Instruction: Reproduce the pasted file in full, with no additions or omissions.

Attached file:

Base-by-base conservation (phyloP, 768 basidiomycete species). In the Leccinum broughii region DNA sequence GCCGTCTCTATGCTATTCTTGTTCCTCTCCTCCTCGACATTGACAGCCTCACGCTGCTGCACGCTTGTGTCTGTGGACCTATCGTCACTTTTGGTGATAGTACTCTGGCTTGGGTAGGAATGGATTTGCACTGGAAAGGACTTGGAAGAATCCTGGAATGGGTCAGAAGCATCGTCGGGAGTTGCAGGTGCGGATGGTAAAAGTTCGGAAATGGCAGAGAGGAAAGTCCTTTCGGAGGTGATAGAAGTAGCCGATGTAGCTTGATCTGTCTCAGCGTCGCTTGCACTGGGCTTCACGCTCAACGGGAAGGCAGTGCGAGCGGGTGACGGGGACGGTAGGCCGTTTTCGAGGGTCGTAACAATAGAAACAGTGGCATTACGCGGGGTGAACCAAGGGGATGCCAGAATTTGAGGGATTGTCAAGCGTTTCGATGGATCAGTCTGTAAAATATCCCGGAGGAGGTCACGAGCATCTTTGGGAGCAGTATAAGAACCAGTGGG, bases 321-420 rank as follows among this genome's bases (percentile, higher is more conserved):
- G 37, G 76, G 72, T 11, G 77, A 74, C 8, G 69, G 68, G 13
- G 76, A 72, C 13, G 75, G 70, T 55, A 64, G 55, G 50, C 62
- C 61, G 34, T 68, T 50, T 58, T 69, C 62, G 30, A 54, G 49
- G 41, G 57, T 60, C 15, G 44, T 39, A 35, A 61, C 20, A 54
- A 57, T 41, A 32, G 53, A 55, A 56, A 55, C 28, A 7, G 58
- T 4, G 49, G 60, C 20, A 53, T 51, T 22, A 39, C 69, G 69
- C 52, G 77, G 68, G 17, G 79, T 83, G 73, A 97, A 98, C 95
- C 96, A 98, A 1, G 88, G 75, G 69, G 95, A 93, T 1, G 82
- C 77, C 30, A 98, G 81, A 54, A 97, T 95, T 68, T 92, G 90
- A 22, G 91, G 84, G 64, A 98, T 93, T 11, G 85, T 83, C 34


Base-by-base conservation (phyloP, 768 basidiomycete species). In the Leccinum broughii region DNA sequence GCCGTCTCTATGCTATTCTTGTTCCTCTCCTCCTCGACATTGACAGCCTCACGCTGCTGCACGCTTGTGTCTGTGGACCTATCGTCACTTTTGGTGATAGTACTCTGGCTTGGGTAGGAATGGATTTGCACTGGAAAGGACTTGGAAGAATCCTGGAATGGGTCAGAAGCATCGTCGGGAGTTGCAGGTGCGGATGGTAAAAGTTCGGAAATGGCAGAGAGGAAAGTCCTTTCGGAGGTGATAGAAGTAGCCGATGTAGCTTGATCTGTCTCAGCGTCGCTTGCACTGGGCTTCACGCTCAACGGGAAGGCAGTGCGAGCGGGTGACGGGGACGGTAGGCCGTTTTCGAGGGTCGTAACAATAGAAACAGTGGCATTACGCGGGGTGAACCAAGGGGATGCCAGAATTTGAGGGATTGTCAAGCGTTTCGATGGATCAGTCTGTAAAATATCCCGGAGGAGGTCACGAGCATCTTTGGGAGCAGTATAAGAACCAGTGGG, bases 321-420 rank as follows among this genome's bases (percentile, higher is more conserved):
- G 37, G 76, G 72, T 11, G 77, A 74, C 8, G 69, G 68, G 13
- G 76, A 72, C 13, G 75, G 70, T 55, A 64, G 55, G 50, C 62
- C 61, G 34, T 68, T 50, T 58, T 69, C 62, G 30, A 54, G 49
- G 41, G 57, T 60, C 15, G 44, T 39, A 35, A 61, C 20, A 54
- A 57, T 41, A 32, G 53, A 55, A 56, A 55, C 28, A 7, G 58
- T 4, G 49, G 60, C 20, A 53, T 51, T 22, A 39, C 69, G 69
- C 52, G 77, G 68, G 17, G 79, T 83, G 73, A 97, A 98, C 95
- C 96, A 98, A 1, G 88, G 75, G 69, G 95, A 93, T 1, G 82
- C 77, C 30, A 98, G 81, A 54, A 97, T 95, T 68, T 92, G 90
- A 22, G 91, G 84, G 64, A 98, T 93, T 11, G 85, T 83, C 34